David Singleton came off the bench – and he put up a perfect stat line.
The freshman guard shot 4-of-4 from behind the arc, 2-of-2 from the free throw line, and had four assists and zero turnovers while backing up sophomore guard Jaylen Hands at the point in UCLA men’s basketball’s exhibition game Saturday night.
Coach Steve Alford said the versatility of Singleton allows the guard to both run the offense and play off the ball for the Bruins.
“(Singleton) can really extend defenses, which is going to be good for us,” Alford said. “And we can play him with (Hands) as well, so I think there’s been some good growth with what he’s been able to do in the last week playing in different positions.”
Singleton – who registered two steals in the exhibition contest – was one of four players to record multiple steals Saturday night.
“Losing (freshman guard Tyger Campbell) for the season, we had to kind of see how that would work – like who could give (Hands) a blow here or there and play a back up,” Alford said.
Campbell tore his left ACL at practice Oct. 7 and will be sidelined for the entire season.
Hands logged 15 points, seven rebounds and seven assists in the exhibition. Although the guard shot just 4-of-12 from the field, Alford said he thought Hands took smart shots.
“We need for (Hands) to shoot the ball because he’s a good shooter,” Alford said. “I thought he did a good job of picking and choosing when he shot and when he should pass.”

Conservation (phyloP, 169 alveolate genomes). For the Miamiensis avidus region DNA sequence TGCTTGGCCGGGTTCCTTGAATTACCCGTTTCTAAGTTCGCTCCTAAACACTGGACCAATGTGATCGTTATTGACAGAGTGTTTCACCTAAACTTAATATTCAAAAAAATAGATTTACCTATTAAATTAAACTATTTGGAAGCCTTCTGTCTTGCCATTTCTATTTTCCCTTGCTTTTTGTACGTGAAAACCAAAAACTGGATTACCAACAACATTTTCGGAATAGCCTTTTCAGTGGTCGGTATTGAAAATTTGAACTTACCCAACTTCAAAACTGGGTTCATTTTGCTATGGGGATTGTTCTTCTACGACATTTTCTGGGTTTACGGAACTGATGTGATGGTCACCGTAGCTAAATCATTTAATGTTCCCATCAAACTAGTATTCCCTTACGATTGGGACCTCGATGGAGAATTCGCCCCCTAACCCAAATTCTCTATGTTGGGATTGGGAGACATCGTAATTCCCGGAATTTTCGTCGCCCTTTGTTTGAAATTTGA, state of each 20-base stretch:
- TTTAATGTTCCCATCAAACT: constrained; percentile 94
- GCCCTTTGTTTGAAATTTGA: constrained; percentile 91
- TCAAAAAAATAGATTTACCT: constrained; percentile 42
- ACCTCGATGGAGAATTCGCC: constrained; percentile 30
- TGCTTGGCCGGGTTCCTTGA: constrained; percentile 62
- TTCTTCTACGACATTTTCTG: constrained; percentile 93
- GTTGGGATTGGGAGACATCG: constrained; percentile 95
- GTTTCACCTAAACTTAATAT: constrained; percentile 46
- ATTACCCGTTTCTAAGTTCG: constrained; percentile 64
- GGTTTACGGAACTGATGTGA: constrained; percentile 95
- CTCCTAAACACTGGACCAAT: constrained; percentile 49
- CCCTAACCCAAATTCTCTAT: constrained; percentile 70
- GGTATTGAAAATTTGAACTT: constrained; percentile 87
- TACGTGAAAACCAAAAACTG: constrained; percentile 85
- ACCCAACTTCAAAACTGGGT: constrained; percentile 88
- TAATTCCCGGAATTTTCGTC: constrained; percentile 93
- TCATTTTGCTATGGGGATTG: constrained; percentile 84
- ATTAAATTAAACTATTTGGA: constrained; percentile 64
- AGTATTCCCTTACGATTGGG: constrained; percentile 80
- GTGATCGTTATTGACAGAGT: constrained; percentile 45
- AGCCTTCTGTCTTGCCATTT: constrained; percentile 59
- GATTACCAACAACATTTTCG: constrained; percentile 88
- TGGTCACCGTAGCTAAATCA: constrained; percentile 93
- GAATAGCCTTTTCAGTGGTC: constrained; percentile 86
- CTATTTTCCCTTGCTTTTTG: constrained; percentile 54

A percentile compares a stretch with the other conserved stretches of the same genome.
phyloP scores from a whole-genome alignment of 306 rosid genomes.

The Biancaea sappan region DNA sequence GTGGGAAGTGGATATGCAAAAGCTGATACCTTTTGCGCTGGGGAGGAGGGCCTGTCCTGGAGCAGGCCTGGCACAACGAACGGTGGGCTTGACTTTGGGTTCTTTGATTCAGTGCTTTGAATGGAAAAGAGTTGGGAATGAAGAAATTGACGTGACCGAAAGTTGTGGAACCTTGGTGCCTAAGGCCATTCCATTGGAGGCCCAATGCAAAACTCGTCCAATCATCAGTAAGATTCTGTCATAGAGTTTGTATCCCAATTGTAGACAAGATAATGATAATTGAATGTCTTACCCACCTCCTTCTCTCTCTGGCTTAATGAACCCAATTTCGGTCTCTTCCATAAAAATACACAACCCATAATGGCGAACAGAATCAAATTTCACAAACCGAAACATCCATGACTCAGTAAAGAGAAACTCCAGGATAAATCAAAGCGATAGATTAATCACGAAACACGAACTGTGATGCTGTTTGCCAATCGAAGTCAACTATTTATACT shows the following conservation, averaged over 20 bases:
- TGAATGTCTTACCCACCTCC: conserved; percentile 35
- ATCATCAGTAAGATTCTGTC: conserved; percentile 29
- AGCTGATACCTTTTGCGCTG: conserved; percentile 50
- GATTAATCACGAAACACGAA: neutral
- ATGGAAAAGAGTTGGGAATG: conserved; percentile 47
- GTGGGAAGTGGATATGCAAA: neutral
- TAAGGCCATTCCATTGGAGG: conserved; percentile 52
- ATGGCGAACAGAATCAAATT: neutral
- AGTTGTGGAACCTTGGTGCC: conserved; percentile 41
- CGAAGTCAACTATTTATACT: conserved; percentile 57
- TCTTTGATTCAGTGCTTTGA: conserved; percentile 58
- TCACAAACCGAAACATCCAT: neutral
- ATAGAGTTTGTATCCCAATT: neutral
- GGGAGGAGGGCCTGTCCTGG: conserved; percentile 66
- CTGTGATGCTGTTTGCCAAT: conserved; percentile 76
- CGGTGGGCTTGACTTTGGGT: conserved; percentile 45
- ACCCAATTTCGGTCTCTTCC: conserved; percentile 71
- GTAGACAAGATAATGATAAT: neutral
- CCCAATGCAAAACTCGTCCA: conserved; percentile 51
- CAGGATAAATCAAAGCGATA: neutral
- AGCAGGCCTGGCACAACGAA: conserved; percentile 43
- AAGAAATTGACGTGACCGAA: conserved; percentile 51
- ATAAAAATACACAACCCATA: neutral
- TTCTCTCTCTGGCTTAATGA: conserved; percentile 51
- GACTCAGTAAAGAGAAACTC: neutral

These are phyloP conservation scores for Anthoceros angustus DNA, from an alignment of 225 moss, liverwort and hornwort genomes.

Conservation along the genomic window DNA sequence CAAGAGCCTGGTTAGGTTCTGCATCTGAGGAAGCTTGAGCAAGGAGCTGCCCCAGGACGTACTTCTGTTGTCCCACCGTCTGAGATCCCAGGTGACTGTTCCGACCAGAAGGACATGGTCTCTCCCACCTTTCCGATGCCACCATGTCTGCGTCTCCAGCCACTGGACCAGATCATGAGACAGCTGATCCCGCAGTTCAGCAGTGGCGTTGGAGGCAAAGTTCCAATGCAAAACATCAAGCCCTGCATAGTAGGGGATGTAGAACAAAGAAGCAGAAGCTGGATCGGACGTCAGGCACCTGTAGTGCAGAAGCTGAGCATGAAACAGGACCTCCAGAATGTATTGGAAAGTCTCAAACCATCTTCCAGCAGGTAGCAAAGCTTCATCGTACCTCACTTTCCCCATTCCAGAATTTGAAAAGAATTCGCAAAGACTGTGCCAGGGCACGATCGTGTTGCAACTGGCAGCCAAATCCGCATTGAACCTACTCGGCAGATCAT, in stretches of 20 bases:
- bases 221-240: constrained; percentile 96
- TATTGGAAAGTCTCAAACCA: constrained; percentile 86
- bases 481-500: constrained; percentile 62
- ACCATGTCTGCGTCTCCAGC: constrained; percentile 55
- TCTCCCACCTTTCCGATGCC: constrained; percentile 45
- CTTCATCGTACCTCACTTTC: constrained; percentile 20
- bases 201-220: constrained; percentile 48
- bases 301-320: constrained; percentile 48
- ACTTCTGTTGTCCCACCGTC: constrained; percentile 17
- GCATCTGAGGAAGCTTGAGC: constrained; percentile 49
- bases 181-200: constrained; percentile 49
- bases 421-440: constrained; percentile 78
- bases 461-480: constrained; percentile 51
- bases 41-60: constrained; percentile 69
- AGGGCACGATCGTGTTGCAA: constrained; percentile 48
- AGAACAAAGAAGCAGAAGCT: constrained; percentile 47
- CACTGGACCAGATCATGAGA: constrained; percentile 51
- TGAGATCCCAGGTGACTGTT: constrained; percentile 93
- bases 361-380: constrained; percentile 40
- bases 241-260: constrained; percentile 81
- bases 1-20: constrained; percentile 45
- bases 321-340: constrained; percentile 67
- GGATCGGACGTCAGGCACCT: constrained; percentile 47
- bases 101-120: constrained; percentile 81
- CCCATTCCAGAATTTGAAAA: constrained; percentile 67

Alford had previously said after practice Oct. 17 that sophomore guard Chris Smith would be Hands’ primary backup ball handler. Smith, however, finished 2-of-8 from the field and committed three turnovers.
In the exhibition against NYIT, six Bruins scored in double figures and all 10 players in Alford’s 10-man rotation scored at least three points.
“We shared the ball a lot, (getting) a lot of people in double figures,” Hands said. “I (also) thought we did good defensively (and) everyone played with a lot of energy.”
The sophomore assisted two of freshman center Moses Brown’s five dunks in the first 10 minutes of Saturday night’s game.
“(Hands) did a very good job of running the show and running his team,” Alford said. “When you look at how the shots were distributed, I thought he did a good job of making sure he got everyone involved.”
If players stay healthy, redshirt junior guard Prince Ali said UCLA’s deep bench will give the starters valuable rest during games this season.
“Every year I’ve been here, we’ve been about seven or eight deep,” Ali said. “This is the first time the whole starting five was subbed out, so it’s good to have depth.”